When addressing climate change and how to mitigate its effects, equity needs to be at the center of the conversation. “How do we get cooling reliably to impacted communities? How do we not lose power so often in lower-income areas? We've had huge floods this spring in California, and understandably, the brunt of the resources have gone to protect towns and cities. The small disadvantaged communities got hammered because the infrastructure isn’t there for them,” says Dr. Harmon.
The world produces a lot of pollution and waste. According to the report, “This linear model of ‘take-make-dispose’ has been successful in providing affordable products to billions of people and advancing their standard of living. However, this production model generates over a billion tons of discarded products and by-products globally each year and uses large amounts of energy and resources that are never recaptured.”
But it’s not only products: “How many dangerous chemicals do we now have? We have some chemicals which are quite prominent in our consciousness because they have the potential for a lot of harm,” says Dr. Chandran. These include pharmaceuticals, refrigerants, flame-retardant materials, pesticides, and fertilizers.
While there are efforts to reduce these, environmental engineers must plan for a world where they aren’t utilized. “There are targets that we are aiming for to use less of these, but we're already behind. It's already late. We need to move away from this after the fact changes and be proactive,” says Dr. Chandran.
As our population continues to expand, environmental engineers must tackle how to keep cities healthy and clean. Per the report, “Cities offer significant educational, economic, and cultural opportunities as well as better access to communication and health care services. These opportunities draw migrants from the rural countryside where such opportunities are sparser.”
Some of the problems cities present became clear during Covid, as large urban centers were epicenters of the virus spreading.
During the pandemic, many cities saw people moving out to suburban and rural areas to lower their cost of living and also to be able to spend time outside. While some have bounced back, not all have. “The very definition of cities has completely changed since Covid,” says Dr. Chandran. “We have to look and see what these communities represent going forward. And for this challenge, we should expand it and include threats of pathogens including antimicrobial resistance after what we learned during Covid.”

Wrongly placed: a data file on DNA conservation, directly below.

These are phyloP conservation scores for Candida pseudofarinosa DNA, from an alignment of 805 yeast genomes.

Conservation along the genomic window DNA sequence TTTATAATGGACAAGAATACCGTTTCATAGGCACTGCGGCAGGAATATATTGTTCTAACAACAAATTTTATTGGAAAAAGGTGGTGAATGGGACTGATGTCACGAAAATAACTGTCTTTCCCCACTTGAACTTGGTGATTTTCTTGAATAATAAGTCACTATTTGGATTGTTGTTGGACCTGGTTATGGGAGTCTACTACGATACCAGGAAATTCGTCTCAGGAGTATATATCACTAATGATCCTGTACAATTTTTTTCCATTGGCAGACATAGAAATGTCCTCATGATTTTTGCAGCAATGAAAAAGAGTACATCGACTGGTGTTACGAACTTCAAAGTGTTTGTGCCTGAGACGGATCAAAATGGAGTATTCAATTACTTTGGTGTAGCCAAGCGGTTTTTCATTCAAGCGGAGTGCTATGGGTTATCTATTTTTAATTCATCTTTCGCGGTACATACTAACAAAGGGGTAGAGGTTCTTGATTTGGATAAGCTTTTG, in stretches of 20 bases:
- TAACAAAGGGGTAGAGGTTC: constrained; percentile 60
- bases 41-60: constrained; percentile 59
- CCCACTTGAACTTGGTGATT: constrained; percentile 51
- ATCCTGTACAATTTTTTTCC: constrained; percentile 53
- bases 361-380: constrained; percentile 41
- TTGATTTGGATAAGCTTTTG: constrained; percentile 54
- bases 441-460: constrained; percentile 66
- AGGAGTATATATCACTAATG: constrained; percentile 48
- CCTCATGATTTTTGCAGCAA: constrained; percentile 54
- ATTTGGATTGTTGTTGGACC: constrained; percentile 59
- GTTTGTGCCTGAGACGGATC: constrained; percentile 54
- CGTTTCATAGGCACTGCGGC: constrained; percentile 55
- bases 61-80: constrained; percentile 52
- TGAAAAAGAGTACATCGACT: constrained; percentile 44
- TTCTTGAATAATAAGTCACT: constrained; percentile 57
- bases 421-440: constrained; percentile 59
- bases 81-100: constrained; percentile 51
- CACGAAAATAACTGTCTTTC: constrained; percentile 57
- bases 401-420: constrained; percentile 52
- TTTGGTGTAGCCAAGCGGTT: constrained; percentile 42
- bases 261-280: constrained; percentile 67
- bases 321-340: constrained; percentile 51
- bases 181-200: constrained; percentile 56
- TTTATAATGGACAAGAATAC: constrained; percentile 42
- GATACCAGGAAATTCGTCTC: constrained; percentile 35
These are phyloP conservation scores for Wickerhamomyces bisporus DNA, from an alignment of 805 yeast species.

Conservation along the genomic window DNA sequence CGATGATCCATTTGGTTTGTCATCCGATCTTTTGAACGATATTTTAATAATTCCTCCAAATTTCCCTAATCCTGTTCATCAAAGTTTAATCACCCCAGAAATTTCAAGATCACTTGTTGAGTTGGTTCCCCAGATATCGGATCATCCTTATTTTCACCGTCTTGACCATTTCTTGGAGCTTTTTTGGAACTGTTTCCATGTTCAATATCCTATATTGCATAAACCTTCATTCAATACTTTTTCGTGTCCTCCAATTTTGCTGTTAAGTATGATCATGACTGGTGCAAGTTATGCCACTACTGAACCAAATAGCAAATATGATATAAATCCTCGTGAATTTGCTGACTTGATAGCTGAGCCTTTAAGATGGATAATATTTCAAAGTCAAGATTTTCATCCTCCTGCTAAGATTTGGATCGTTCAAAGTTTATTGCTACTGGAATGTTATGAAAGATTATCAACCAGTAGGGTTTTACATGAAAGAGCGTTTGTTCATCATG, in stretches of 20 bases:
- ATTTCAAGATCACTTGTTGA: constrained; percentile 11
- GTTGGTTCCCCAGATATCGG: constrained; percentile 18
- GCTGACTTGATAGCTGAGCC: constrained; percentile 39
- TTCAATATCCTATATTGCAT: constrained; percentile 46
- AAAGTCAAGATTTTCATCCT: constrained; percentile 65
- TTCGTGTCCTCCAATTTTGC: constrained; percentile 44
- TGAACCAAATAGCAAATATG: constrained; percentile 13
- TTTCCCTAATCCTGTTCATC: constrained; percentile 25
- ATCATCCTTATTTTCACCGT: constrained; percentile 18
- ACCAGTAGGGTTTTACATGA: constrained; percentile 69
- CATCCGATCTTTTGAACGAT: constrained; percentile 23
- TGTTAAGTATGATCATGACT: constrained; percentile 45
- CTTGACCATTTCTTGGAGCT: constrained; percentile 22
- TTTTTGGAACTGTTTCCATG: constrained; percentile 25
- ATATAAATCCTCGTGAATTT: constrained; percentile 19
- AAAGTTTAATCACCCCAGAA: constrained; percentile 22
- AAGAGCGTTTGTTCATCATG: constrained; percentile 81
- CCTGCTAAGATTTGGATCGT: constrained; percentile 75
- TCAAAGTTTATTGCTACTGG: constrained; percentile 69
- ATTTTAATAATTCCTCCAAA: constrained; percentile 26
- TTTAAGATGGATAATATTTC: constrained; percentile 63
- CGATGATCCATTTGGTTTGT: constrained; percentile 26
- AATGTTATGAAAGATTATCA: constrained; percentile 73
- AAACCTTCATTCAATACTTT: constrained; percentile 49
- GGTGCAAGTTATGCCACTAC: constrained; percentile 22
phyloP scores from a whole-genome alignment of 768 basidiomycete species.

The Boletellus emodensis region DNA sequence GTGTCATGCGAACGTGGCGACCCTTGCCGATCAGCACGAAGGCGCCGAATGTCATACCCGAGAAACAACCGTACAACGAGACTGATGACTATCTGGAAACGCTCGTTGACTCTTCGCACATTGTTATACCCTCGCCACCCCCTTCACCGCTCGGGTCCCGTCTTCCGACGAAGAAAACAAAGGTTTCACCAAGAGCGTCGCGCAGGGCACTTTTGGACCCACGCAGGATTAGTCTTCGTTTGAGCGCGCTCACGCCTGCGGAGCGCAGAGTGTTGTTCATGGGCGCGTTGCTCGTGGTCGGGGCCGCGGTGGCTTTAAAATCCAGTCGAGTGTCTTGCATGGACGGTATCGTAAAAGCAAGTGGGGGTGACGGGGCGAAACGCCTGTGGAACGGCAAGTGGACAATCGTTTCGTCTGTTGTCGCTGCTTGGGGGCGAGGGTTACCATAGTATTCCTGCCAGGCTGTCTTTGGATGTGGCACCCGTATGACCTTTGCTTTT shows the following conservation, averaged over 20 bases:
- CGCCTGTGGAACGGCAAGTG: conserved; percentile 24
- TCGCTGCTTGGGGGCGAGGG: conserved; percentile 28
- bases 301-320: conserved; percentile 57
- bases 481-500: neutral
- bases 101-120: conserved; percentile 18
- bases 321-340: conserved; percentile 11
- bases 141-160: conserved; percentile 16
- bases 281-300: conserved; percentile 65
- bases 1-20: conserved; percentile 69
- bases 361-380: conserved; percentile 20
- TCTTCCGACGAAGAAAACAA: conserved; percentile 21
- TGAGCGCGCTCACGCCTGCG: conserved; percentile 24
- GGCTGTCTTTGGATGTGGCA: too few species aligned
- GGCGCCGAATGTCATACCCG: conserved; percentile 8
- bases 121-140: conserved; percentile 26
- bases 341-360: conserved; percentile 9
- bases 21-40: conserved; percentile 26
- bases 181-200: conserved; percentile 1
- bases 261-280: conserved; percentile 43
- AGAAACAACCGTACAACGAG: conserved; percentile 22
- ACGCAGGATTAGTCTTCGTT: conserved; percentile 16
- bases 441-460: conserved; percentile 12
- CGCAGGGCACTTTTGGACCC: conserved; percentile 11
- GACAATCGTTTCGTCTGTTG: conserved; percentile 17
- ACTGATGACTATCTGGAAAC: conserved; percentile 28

The last of the challenges identified by the report centers on changing how people approach problems. “New strategies and technologies will only be effective in solving these grand challenges with widespread adoption, which may require regulatory changes at the governmental level and behavioral changes at the community and individual levels. For this to happen, decision-makers in the public and private sectors and a significant portion of the general public must believe that the environmental problems are serious enough to warrant change—and that proposed solutions are worth adopting,” according to the report.
“As a whole, environmental engineers have been doing better at informing decisions and supporting policy and decision-makers. It is catching on. Our field is very technical and is more about problem-solving and less about communicating the problem-solving process or the solutions,” says Dr. Harmon. “On top of that, agencies at all levels, federal, state, and local, have traditionally been siloed. We have recently realized that we’re all connected and can’t solve problems in a silo. I'm seeing more research and implementation projects requiring partnerships that weren't traditionally there in the past.”
In addition to working together to come up with solutions, everyone needs to work together to understand the impacts of interventions. “We cannot just say let's ensure everyone has access to clean water and then not pay attention to the climate impacts of producing clean water such as the energy impacts, affordability, and sanitation,” explains Dr. Chandran. “Managing waste is going to affect energy production, which can cause more pollution and increase greenhouse gasses. This challenge asks us to consider how it will all play out and ensure we make informed decisions and actions.”